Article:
Morgenstern stated that postmodern theorists attacked the canon in the second half of the 20th century. According to these theorists, the western canon in arts and literature (and science) was a story of oppression, often intended, sometimes unconscious. This dominant account was written by Dead White Males. The period from the 1970s to 2010s was spent dismantling that canon, attacking power and privilege in the name of liberal civil rights and equality.

This approach extolled cultural relativism: there was no objective truth, no higher class of knowledge, no text, no vision of cultural superiority which could be offered as a mode of control (subtext: unless it was the new, divergent, relativist, postmodernist canon).

The Age of Divergence

Morgenstern has realized that this attack on cultural and intellectual convergence brought about our present circumstances. Postmodern literary critics had stated that every text was equal. Every text had its own 'civil rights.' Boomer intellectuals and their Gen X students recovered silenced voices, women writers, slave poets, indigenous histories, minority views. This was understandable and justified, because so many people had been mistreated and oppressed for decades, centuries, millennia. Without their voices, our histories were incomplete and our whole understanding of reality would be based on injustice and immorality.

However, this recovery of lost texts was also done in the name of undermining established experts and authorities. This was really a generational power struggle inside the academic profession, but it was dressed up in and justified with theory. Old tenured professors were unseated, early-retired, or pushed out. The aim was to supplant the older generation of intellectuals (viewed as 'the 1950s') with a radical new generation (defined as '1968'). But time has finally caught up with the 1968ers, who are now retired or retiring.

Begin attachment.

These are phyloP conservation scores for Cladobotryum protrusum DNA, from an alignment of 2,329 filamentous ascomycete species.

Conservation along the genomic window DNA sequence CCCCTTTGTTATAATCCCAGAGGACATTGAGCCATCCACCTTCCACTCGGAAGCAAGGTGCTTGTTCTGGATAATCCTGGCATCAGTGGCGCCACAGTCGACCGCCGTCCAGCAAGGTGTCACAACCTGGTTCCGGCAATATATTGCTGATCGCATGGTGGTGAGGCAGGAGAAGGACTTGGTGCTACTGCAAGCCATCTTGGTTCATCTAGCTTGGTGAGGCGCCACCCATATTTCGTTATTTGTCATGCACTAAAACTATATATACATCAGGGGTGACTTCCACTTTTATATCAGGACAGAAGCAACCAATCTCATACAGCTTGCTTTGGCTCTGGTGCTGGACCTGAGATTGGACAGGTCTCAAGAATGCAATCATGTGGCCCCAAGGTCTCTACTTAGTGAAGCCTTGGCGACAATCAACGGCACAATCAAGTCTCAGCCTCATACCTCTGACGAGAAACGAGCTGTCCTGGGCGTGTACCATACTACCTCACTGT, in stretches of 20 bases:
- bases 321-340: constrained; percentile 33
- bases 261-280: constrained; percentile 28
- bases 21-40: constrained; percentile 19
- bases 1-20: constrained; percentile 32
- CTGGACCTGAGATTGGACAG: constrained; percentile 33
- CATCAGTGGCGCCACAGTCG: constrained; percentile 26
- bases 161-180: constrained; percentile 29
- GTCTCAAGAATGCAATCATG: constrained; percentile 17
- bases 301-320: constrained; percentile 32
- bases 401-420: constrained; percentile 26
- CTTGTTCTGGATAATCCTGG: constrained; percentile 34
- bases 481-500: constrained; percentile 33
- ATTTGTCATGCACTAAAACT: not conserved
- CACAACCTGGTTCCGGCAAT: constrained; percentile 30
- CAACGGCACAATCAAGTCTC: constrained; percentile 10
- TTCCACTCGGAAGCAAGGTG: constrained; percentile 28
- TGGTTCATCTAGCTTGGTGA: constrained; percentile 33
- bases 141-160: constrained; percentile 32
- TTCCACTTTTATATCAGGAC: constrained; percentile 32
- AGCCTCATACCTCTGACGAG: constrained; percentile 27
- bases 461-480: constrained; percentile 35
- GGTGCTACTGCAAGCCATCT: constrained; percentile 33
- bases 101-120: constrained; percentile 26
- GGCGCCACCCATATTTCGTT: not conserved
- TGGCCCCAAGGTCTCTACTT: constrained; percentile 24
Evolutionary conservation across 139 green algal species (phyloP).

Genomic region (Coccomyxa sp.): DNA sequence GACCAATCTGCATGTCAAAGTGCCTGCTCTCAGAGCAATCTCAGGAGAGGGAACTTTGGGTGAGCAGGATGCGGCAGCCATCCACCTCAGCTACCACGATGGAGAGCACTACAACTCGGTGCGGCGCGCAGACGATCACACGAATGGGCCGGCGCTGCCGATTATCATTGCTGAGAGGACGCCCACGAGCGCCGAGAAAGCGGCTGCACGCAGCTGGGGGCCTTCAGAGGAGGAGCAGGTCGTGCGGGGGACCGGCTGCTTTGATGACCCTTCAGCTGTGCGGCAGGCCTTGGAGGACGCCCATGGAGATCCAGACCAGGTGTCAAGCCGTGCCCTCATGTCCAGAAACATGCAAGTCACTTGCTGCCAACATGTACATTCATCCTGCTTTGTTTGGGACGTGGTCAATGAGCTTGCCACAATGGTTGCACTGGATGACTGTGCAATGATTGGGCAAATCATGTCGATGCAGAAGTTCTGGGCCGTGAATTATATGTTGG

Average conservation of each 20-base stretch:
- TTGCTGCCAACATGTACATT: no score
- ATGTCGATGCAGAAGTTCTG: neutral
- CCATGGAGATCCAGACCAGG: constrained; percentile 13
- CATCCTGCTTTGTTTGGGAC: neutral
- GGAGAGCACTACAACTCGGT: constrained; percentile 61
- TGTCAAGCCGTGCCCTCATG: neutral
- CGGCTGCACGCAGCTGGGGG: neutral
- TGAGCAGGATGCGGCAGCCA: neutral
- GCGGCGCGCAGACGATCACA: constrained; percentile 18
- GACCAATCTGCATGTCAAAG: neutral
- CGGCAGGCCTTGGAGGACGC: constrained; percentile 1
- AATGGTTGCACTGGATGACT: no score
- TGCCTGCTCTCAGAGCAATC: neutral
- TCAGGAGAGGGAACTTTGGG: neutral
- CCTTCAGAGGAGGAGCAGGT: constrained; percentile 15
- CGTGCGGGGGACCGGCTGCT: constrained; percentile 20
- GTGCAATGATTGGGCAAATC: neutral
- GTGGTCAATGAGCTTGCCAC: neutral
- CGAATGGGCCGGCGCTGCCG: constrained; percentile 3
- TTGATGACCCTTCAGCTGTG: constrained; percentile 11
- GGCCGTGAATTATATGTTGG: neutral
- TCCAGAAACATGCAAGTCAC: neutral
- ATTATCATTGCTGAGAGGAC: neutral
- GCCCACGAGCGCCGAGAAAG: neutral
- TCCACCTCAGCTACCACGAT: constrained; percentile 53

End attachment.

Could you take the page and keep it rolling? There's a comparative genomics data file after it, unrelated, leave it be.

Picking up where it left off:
It's not as simple as this, but broadly speaking, this is Morgenstern's summary of how radical liberals attacked conservative authorities of the 1950s and built new intellectual value systems from the 1970s onward.

Morgenstern concluded that the liberals were successful. As a result, we now live in a world where no text is taken as true or accepted solely on the basis of the authority of its author or publisher. Unfortunately for this stratum of intellectuals, they now claim expertise, and by their own logic find themselves attacked, just as they once dismantled the institutional and cultural structures which came before them. Only one Chronicle reader, rebek13, pinned down Moregenstern's idea:
"I'm confused by other commenters who seem to have missed the main points I took from this, which were not so much about 'the canon' at all, which the author admits had exclusionary tendencies (though it need not).

What I see here is a critique of our abdication of the very idea of expertise, excellence, and beauty--literary studies serving as a prime example, but only that. We have in a postmodern haze suggested that tweets are just as good as texts, and that anyone's opinion on literature, philosophy, or history is really probably just as good as the expert who has spent years studying these fields. In doing so, we have made ourselves absolutely pointless and suggested the uselessness of our very fields.

Isn't it very odd that professors of literature have such poor defenses of the study of long, dense literary texts? Isn't it odd that many of my colleagues have turned to facebook comments and recipe books as objects of study (not scrutiny, ever, but study) as though these articles were just as precious as a novel? Why should students understand the value of a long text if we are saying 'everything is literature; nothing is any more worthwhile than anything else'?

It's funny. Colleagues with creative writing backgrounds seem to have a much more profound and certain appreciation of literature than those who spend their lives studying it. They would never suggest that a tweet could achieve the same things as a book. They are not that far gone.

The solution as I see it is not a return to canon as much as a return to the idea that some modes of thought and expression ARE better than others, and that experts are in a pretty good position to tell people how and why. Then we need to be those experts."
In short, due to the Internet, we are awash in oceans of information; and the very people who were supposed to decide what information was authoritative staked their own authority over the past fifty odd years on the deconstruction of privilege around information. This overhaul was supposed to offer new freedom for disempowered liberals in the old, conservative system. It was not supposed to spell freedom for disempowered conservatives in the new, liberal system.